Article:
Dive into films that inspire

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Carly LadenBroome Advertiser
A still from A Corner of the Earth.
Camera IconA still from A Corner of the Earth. Credit: Ocean Film Festival, Supplied

The wonders of the ocean are set to amaze Broome audiences when the Ocean Film Festival returns to the Kimberley.

The festival will begin its tour around Australia before heading around the world, stopping at Broome’s Sun Pictures on Saturday, February 29 for one night only.

Founded seven years ago on Sydney’s northern beaches, the Ocean Film Festival has grown into a worldwide phenomenon, with films seen more than 100 times across 10 countries.

Each year the festival screens more than two hours of inspirational, educational and entertaining films related to the ocean by independent filmmakers, both international and Australian.

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The unique selection of films of varying lengths and styles covers topics such as the oceanic environment, marine creatures, ocean-related sports, coastal cultures, and ocean lovers.

Festival director Jemima Robinson said despite the event growing in its reach around the world, its first priority of sharing the beauty and power of the ocean remained the same.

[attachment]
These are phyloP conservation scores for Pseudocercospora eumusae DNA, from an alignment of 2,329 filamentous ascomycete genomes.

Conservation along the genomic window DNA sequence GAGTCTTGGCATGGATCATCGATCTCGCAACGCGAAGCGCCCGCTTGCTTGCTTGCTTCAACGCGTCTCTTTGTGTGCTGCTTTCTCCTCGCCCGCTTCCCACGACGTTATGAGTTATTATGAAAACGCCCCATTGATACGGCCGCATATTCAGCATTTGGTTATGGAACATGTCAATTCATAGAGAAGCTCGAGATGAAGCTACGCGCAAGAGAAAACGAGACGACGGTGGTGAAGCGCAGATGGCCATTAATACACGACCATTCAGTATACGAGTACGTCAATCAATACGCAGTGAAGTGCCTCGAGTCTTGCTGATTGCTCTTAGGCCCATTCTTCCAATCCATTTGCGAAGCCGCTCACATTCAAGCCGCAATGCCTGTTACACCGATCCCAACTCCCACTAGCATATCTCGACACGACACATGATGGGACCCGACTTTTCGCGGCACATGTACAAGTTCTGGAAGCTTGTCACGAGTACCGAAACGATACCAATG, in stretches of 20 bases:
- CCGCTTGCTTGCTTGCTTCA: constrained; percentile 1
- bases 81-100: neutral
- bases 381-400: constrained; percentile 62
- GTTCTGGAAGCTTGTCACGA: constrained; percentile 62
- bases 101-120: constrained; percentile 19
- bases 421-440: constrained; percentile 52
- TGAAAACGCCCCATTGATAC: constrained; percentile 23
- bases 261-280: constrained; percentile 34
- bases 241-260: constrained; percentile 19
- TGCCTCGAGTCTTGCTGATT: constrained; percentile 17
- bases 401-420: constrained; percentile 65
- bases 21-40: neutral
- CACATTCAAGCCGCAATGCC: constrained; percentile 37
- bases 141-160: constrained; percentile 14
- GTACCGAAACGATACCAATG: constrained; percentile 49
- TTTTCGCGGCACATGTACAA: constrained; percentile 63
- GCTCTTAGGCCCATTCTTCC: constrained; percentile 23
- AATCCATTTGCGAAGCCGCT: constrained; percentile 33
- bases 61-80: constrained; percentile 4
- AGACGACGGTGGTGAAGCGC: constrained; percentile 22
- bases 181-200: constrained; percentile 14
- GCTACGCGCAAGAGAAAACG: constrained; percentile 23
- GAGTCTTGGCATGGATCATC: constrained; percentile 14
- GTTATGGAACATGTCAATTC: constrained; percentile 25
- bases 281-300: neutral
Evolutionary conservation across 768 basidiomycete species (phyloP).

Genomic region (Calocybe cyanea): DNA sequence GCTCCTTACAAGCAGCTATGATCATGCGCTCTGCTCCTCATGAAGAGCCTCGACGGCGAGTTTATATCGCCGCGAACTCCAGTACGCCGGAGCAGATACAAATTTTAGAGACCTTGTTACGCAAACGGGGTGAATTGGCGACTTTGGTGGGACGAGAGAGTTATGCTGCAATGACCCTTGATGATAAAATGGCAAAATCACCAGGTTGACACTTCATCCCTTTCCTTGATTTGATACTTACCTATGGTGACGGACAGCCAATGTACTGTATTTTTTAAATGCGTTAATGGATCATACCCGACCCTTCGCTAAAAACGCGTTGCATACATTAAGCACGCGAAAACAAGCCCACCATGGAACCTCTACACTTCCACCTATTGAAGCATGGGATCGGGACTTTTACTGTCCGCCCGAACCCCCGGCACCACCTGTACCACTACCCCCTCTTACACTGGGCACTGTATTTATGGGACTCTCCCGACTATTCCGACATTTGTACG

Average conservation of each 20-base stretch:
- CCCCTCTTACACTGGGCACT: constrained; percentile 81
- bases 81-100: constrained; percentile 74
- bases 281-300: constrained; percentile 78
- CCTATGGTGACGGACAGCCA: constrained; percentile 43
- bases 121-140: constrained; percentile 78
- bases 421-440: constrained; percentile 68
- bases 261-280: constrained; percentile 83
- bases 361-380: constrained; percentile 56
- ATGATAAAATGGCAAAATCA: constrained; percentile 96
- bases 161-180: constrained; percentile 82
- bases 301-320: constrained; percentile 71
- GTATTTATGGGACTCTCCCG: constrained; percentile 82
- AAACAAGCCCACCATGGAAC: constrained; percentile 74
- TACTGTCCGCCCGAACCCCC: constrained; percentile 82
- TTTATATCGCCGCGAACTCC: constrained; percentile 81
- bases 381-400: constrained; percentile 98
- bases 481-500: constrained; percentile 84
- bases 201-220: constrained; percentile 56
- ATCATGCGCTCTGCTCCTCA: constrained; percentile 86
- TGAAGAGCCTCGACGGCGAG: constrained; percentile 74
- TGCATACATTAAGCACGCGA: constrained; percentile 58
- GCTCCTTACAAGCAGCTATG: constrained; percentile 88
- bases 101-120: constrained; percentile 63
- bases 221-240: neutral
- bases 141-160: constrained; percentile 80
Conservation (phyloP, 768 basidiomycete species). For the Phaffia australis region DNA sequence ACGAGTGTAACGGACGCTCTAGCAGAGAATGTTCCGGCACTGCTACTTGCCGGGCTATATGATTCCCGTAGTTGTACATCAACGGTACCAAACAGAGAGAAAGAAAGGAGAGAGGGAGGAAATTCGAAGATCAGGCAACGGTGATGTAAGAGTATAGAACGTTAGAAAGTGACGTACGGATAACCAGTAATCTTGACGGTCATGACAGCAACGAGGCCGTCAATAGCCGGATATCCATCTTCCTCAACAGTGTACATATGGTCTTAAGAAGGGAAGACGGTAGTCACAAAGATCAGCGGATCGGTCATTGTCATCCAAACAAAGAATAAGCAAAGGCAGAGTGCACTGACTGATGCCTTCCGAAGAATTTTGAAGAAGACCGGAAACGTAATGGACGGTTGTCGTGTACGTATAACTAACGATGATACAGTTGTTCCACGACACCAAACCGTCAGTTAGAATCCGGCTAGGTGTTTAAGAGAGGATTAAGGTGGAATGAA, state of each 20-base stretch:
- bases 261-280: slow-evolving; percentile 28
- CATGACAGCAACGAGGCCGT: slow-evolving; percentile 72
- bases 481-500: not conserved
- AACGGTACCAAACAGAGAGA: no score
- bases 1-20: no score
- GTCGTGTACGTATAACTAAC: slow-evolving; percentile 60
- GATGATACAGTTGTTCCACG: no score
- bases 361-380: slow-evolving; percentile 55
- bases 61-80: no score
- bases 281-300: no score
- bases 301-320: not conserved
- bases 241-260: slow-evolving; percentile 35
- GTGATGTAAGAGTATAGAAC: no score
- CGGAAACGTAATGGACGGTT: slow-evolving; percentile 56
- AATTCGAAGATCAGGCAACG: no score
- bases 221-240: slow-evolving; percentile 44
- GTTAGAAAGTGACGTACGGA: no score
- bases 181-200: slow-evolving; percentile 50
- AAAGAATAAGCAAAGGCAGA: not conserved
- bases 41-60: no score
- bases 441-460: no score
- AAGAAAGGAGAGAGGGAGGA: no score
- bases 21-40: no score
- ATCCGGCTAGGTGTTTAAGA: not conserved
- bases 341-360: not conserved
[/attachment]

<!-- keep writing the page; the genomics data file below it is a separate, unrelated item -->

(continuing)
Two of the featured films in this year’s festival are Australian flicks A Corner of the Earth and Scott Portelli: Swimming with Gentle Giants.

A still from Scott Portelli: Swimming with Gentle Giants.
Camera IconA still from Scott Portelli: Swimming with Gentle Giants. Credit: Supplied

Produced by Spencer Frost,A Corner of the Earth is a cinematic exploration of surfing in the brutal northern winter.

The 25-minute-long film features pro-surfer Fraser Dovell, who throws himself out of his comfort zone alongside Frost and photographer Guy Williment to venture to a far corner of the earth in search of waves in the Arctic. Scott Portelli: Swimming with Gentle Giants is a nine-minute film produced by Stefan Andrews.

It features wildlife photographer Scott Portelli, who has devoted himself to documenting and capturing the behaviour of humpback whales in Tonga.

The film has both heart- racing moments and the affectionate nature of the wild and wonderful underwater creatures.

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